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10 Healthy New Year’s Resolutions for a Better You

Written and medically reviewed by Dorcas Morak, Pharm.D

Updated on December 30th, 2022

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Hurray! It’s a new year and a new start to make resolutions to improve your health and general well-being. Last year's resolutions might have included losing weight, eating healthier, or starting a workout, but how many were over by the end of January? People often set unattainable and extremely restrictive health goals, which can lead to them breaking their resolutions after a few weeks. Keep reading to find out how to set realistic and attainable new year’s resolutions for a better you!

Top new year resolutions:

  • Eat more whole foods Eating whole foods will generally and significantly improve your health. Whole foods, which include vegetables, fruits, nuts, seeds, whole grains, and seafood, are rich in nutrients that enhance your health and help you stay healthy. Studies show that eating whole foods lowers the risk of type 2 diabetes, heart disease, and cancer. To achieve your new year’s resolution of eating healthy, start by adding one serving of your favorite vegetable to your daily diet.

  • Get moving A sedentary lifestyle can be an unfortunate side effect for many. Perhaps your job requires sitting at a desk all day, or maybe you are retired and staying home so high activity isn't necessary. Whatever the reason, the health implications of a sedentary lifestyle are evident in increased mortality rates. A simple, achievable new year's resolution to stay healthy is to spend less time sitting down. Consider taking a 15-minute walk during your lunch break or getting up and moving around for five minutes every hour. You’ll be amazed at how quickly you will feel more energized and motivated to get up and move.

  • Consume fewer sugary foods Sugary foods and drinks are linked to many diseases, such as obesity, fatty liver, heart disease, and type-2 diabetes. Reducing your sugar consumption is a smart move to stay healthy. Consider making it a habit to gradually reduce the amount of sugar you consume. For example, you could choose to reduce your soda consumption by one serving each day.

  • Get healthy sleep Lack of quality sleep threatens your health; it may increase your risk of heart disease and depression. The quality of your sleep may be affected by many factors, so look into your schedule and lifestyle to determine the best ways to improve your sleep quality. For example, you can improve your sleep by decreasing your screen time at night, reducing the amount of light in your bedroom, or reducing caffeine intake. Sometimes, your healthcare provider may prescribe melatonin to help restore healthy sleep patterns if lifestyle modification is insufficient.

  • Exercise regularly Like many, you may be tempted to sign up for expensive gyms, workout studios, or online fitness programs the moment January arrives. Though many start strong, most people fail to make their new routine a lasting habit. Instead of overwhelming yourself with unrealistic exercise goals, make it a habit to do an exercise you enjoy regularly. Your exercise routine may include riding a bike, swimming, or jogging. It may be overwhelming if you do it every day, so commit to just 30 minutes a few days per week. The key is just to be consistent.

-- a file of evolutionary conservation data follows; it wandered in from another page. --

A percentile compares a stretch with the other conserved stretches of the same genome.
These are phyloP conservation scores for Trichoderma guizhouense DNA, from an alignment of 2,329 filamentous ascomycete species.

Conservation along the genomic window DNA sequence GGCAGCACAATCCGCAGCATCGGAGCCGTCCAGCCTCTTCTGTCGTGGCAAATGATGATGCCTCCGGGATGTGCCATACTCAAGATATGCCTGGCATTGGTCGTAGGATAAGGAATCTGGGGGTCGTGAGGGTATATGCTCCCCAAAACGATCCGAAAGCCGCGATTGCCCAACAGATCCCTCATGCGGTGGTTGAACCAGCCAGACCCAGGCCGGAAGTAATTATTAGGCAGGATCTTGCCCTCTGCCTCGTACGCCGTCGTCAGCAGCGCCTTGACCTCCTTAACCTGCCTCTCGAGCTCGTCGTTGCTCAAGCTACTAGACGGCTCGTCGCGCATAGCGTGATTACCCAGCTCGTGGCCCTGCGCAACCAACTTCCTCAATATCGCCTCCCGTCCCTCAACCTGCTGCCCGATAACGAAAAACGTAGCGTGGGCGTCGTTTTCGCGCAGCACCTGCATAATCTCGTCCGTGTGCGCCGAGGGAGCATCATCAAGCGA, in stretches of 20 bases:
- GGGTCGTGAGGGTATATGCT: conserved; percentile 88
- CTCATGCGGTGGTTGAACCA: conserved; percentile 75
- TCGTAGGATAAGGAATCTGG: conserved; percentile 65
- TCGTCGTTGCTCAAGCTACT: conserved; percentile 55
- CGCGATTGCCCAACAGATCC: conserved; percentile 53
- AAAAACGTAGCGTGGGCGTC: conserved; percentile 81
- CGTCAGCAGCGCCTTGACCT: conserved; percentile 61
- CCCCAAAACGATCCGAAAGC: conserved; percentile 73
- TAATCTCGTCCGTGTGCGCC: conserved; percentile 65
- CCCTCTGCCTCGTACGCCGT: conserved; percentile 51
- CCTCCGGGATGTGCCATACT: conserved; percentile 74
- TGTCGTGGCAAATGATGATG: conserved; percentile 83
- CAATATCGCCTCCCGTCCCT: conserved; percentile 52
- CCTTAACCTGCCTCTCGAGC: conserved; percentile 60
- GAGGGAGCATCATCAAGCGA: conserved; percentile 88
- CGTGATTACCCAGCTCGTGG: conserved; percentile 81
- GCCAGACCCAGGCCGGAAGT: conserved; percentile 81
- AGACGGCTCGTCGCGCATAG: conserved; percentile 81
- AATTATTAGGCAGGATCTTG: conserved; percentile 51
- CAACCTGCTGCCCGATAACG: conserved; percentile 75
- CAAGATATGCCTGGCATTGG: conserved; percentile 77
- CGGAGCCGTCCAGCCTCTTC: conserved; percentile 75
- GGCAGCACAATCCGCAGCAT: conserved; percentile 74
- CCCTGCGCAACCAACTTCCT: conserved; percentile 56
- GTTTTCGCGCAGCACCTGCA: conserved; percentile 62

• Quit smoking Smoking poses a significant threat to your health, and quitting may be your best resolution to stay healthy. The moment you cease smoking, your body begins to make changes that improve your quality of life. Those changes include improved reproductive health, increased life expectancy, and better eyesight. Among options to help you quit smoking are the use of non-nicotine medications such as Chantix or bupropion and nicotine replacement therapy such as patches, gum, nasal sprays, inhalers, and lozenges.

  • Cut back on alcohol Too much alcohol is a risk factor for conditions such as high blood pressure, heart disease, stroke, liver disease, cancer, and memory impairment. Reducing your alcohol intake can drastically improve your health. However, it may be unrealistic to stop drinking alcohol completely, especially because the potentially fatal withdrawal symptoms may lure you back. Instead, limiting alcohol consumption to weekend nights or setting a drink limit is a more attainable goal.

  • Try meditation Try meditation to promote your mental well-being. Meditation is a helpful way to relieve anxiety and depression while improving your general well-being.

  • Limit processed foods Processed foods, such as packaged chips, cookies, frozen dinners, and fast foods, can harm your heart if you consume them too much. In addition, eating too much processed food is a risk factor for obesity, heart disease, and diabetes. Learn how to step up your nutrition game, cut off your convenience food consumption, and make a resolution to prepare more meals at home.

  • Visit your doctor Visit your healthcare provider and complete your annual health screening. Regular health screenings can prevent and detect potentially fatal conditions before it is too late. Your recommended health screening will depend on your age and medical history. A new year's resolution to complete a checkup at least once a year is an excellent start to staying healthy.

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